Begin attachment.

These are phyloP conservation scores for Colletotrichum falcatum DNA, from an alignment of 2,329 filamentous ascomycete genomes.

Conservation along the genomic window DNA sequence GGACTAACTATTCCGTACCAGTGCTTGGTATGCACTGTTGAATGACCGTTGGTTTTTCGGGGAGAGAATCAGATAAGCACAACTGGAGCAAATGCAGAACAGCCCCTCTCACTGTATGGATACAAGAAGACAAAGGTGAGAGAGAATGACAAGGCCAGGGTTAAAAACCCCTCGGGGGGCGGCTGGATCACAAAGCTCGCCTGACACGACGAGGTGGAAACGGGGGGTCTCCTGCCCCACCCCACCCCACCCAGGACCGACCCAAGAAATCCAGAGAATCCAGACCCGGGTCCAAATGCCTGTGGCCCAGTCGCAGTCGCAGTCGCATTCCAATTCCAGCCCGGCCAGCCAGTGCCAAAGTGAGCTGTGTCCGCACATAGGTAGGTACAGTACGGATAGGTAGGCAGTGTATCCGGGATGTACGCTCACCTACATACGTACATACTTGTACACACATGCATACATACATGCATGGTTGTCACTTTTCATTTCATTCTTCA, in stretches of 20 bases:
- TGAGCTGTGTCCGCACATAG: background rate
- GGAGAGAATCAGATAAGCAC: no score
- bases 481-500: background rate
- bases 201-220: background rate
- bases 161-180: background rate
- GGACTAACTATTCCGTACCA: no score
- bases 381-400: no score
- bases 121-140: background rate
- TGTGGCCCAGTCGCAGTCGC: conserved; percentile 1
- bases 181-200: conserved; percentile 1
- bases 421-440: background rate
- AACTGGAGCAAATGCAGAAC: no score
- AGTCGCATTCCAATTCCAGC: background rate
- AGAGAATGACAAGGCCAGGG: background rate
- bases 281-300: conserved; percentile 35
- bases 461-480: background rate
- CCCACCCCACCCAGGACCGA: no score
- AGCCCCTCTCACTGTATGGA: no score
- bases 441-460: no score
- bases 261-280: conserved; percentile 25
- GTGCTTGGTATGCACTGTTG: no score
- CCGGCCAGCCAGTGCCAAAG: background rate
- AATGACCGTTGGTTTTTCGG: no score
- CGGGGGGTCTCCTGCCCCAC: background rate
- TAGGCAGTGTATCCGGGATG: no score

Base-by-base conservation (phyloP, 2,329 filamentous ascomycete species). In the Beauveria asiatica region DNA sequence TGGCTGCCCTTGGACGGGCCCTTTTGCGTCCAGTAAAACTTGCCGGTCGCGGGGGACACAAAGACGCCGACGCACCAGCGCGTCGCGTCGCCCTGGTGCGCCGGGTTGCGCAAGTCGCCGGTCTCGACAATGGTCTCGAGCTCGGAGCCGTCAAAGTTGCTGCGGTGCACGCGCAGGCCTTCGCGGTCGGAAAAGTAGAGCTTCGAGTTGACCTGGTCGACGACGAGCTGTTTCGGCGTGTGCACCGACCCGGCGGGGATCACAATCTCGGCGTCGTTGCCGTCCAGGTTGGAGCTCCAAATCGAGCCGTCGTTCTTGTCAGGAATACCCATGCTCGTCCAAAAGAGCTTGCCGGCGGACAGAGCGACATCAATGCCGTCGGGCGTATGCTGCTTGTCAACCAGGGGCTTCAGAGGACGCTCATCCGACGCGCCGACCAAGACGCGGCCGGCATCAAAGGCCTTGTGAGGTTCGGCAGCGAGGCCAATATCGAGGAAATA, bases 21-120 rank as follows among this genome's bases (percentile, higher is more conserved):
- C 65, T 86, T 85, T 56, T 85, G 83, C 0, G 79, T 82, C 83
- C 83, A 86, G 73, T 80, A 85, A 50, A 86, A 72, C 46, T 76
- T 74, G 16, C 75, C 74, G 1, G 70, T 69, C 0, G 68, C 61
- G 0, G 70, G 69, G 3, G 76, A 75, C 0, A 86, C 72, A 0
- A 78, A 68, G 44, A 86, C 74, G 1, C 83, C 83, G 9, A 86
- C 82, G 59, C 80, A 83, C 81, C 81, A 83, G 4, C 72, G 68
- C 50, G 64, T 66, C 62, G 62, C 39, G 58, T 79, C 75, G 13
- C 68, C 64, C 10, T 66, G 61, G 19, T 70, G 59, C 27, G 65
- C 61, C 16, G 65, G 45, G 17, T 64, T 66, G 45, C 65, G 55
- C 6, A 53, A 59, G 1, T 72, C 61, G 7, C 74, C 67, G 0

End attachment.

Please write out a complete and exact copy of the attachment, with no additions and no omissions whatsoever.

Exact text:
These are phyloP conservation scores for Colletotrichum falcatum DNA, from an alignment of 2,329 filamentous ascomycete genomes.

Conservation along the genomic window DNA sequence GGACTAACTATTCCGTACCAGTGCTTGGTATGCACTGTTGAATGACCGTTGGTTTTTCGGGGAGAGAATCAGATAAGCACAACTGGAGCAAATGCAGAACAGCCCCTCTCACTGTATGGATACAAGAAGACAAAGGTGAGAGAGAATGACAAGGCCAGGGTTAAAAACCCCTCGGGGGGCGGCTGGATCACAAAGCTCGCCTGACACGACGAGGTGGAAACGGGGGGTCTCCTGCCCCACCCCACCCCACCCAGGACCGACCCAAGAAATCCAGAGAATCCAGACCCGGGTCCAAATGCCTGTGGCCCAGTCGCAGTCGCAGTCGCATTCCAATTCCAGCCCGGCCAGCCAGTGCCAAAGTGAGCTGTGTCCGCACATAGGTAGGTACAGTACGGATAGGTAGGCAGTGTATCCGGGATGTACGCTCACCTACATACGTACATACTTGTACACACATGCATACATACATGCATGGTTGTCACTTTTCATTTCATTCTTCA, in stretches of 20 bases:
- TGAGCTGTGTCCGCACATAG: background rate
- GGAGAGAATCAGATAAGCAC: no score
- bases 481-500: background rate
- bases 201-220: background rate
- bases 161-180: background rate
- GGACTAACTATTCCGTACCA: no score
- bases 381-400: no score
- bases 121-140: background rate
- TGTGGCCCAGTCGCAGTCGC: conserved; percentile 1
- bases 181-200: conserved; percentile 1
- bases 421-440: background rate
- AACTGGAGCAAATGCAGAAC: no score
- AGTCGCATTCCAATTCCAGC: background rate
- AGAGAATGACAAGGCCAGGG: background rate
- bases 281-300: conserved; percentile 35
- bases 461-480: background rate
- CCCACCCCACCCAGGACCGA: no score
- AGCCCCTCTCACTGTATGGA: no score
- bases 441-460: no score
- bases 261-280: conserved; percentile 25
- GTGCTTGGTATGCACTGTTG: no score
- CCGGCCAGCCAGTGCCAAAG: background rate
- AATGACCGTTGGTTTTTCGG: no score
- CGGGGGGTCTCCTGCCCCAC: background rate
- TAGGCAGTGTATCCGGGATG: no score

Base-by-base conservation (phyloP, 2,329 filamentous ascomycete species). In the Beauveria asiatica region DNA sequence TGGCTGCCCTTGGACGGGCCCTTTTGCGTCCAGTAAAACTTGCCGGTCGCGGGGGACACAAAGACGCCGACGCACCAGCGCGTCGCGTCGCCCTGGTGCGCCGGGTTGCGCAAGTCGCCGGTCTCGACAATGGTCTCGAGCTCGGAGCCGTCAAAGTTGCTGCGGTGCACGCGCAGGCCTTCGCGGTCGGAAAAGTAGAGCTTCGAGTTGACCTGGTCGACGACGAGCTGTTTCGGCGTGTGCACCGACCCGGCGGGGATCACAATCTCGGCGTCGTTGCCGTCCAGGTTGGAGCTCCAAATCGAGCCGTCGTTCTTGTCAGGAATACCCATGCTCGTCCAAAAGAGCTTGCCGGCGGACAGAGCGACATCAATGCCGTCGGGCGTATGCTGCTTGTCAACCAGGGGCTTCAGAGGACGCTCATCCGACGCGCCGACCAAGACGCGGCCGGCATCAAAGGCCTTGTGAGGTTCGGCAGCGAGGCCAATATCGAGGAAATA, bases 21-120 rank as follows among this genome's bases (percentile, higher is more conserved):
- C 65, T 86, T 85, T 56, T 85, G 83, C 0, G 79, T 82, C 83
- C 83, A 86, G 73, T 80, A 85, A 50, A 86, A 72, C 46, T 76
- T 74, G 16, C 75, C 74, G 1, G 70, T 69, C 0, G 68, C 61
- G 0, G 70, G 69, G 3, G 76, A 75, C 0, A 86, C 72, A 0
- A 78, A 68, G 44, A 86, C 74, G 1, C 83, C 83, G 9, A 86
- C 82, G 59, C 80, A 83, C 81, C 81, A 83, G 4, C 72, G 68
- C 50, G 64, T 66, C 62, G 62, C 39, G 58, T 79, C 75, G 13
- C 68, C 64, C 10, T 66, G 61, G 19, T 70, G 59, C 27, G 65
- C 61, C 16, G 65, G 45, G 17, T 64, T 66, G 45, C 65, G 55
- C 6, A 53, A 59, G 1, T 72, C 61, G 7, C 74, C 67, G 0